Traditional literary theory holds that women writers of the Restoration and eighteenth century produced works of limited range and value: simple tales of domestic conflict, seduction, and romance. Bringing a broad range of methodologies (historical, textual, post-structuralist, psychological) to bear on the works of Eliza Haywood, Charlotte Smith, Sarah Fielding, Fanny Burney, Jane Austen, and others. Fetter'd or Free? encourages a re-evaluation of these elder sisters of the Brontes and Eliot.
In addition to examining the relationship between the minor female writers and the acknowledged greats of the age, these twenty-three essays focus on such issues as politics and ideology in the novel; the social, cultural, and economic context of the female writer; female character types and iconography; fictional and rhetorical strategies; and the development of such recurrent themes as imprisonment and subversion. What emerges is a much clearer view than we have had of the predicament of the female writer in the eighteenth century, the constraints on her freedom and artistic integrity, and the means by which she recognized, expressed, and responded to the conditions of this turbulent age.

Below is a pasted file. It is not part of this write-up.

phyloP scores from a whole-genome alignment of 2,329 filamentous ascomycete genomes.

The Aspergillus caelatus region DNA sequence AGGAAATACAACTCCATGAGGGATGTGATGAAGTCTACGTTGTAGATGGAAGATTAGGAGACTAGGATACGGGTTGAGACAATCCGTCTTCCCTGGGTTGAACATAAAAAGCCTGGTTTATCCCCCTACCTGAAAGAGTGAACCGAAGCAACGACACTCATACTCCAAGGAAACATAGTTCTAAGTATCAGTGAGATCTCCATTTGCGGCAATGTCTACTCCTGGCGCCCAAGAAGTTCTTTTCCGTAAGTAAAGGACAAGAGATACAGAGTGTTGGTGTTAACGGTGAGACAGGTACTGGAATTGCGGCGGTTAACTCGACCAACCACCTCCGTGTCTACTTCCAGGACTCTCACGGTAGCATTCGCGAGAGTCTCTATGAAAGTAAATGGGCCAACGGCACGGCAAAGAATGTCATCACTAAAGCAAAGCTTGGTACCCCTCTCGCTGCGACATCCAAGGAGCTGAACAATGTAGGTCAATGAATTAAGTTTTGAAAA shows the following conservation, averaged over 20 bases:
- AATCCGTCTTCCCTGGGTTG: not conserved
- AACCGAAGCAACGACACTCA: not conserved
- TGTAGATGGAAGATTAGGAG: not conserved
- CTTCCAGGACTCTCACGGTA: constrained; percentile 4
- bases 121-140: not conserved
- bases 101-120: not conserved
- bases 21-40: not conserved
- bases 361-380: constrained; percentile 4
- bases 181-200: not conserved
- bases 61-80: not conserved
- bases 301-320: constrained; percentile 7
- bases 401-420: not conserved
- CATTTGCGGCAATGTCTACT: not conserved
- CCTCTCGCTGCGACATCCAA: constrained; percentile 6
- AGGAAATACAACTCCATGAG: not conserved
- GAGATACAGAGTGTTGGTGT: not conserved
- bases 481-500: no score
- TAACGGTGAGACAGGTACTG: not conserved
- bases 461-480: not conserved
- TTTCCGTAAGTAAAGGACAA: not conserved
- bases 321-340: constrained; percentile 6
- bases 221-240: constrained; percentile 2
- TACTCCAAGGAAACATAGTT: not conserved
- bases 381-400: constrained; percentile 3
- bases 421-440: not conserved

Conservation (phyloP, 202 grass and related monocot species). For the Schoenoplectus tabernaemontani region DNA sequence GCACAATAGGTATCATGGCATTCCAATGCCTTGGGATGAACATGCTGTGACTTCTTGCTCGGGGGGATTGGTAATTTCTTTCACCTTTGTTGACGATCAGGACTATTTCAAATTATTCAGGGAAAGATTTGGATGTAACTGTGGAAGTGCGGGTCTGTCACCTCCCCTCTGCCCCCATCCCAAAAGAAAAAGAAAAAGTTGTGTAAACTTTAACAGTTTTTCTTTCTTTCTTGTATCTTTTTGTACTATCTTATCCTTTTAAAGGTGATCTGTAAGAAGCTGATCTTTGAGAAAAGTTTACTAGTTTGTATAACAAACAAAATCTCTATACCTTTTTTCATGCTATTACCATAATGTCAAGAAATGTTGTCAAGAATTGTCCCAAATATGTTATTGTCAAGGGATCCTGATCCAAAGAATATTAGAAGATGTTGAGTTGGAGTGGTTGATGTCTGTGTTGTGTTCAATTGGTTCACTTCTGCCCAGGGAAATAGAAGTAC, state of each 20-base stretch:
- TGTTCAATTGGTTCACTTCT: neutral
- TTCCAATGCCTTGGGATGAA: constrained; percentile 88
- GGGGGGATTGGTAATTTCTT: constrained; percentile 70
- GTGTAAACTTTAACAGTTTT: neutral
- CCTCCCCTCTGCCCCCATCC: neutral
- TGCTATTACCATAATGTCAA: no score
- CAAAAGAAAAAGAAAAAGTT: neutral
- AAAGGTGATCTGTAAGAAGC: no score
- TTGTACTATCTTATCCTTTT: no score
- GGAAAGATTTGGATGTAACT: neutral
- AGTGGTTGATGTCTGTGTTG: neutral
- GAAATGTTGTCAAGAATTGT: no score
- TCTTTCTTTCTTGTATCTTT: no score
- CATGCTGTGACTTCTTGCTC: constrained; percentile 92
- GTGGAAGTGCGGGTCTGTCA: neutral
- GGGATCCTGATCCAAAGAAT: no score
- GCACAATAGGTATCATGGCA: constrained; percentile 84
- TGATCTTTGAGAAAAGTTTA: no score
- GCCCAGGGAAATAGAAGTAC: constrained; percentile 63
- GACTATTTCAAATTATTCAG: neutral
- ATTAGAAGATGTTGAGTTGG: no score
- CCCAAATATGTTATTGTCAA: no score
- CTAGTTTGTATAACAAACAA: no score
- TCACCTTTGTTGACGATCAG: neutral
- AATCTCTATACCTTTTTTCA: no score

The collection includes essays by Paula Backscheider, Patricia M. Spacks, Jerry C. Beasley, Margaret Anne Doody, Robert A. Day, and others. None of the essays has been previously published. In scope and variety, Fetter'd of Free? is unlike anything currently available. It will be of interest to both the specialist and the ambitious general reader and will initiate fresh dialogues among scholars of both eighteenth century literature and women's studies.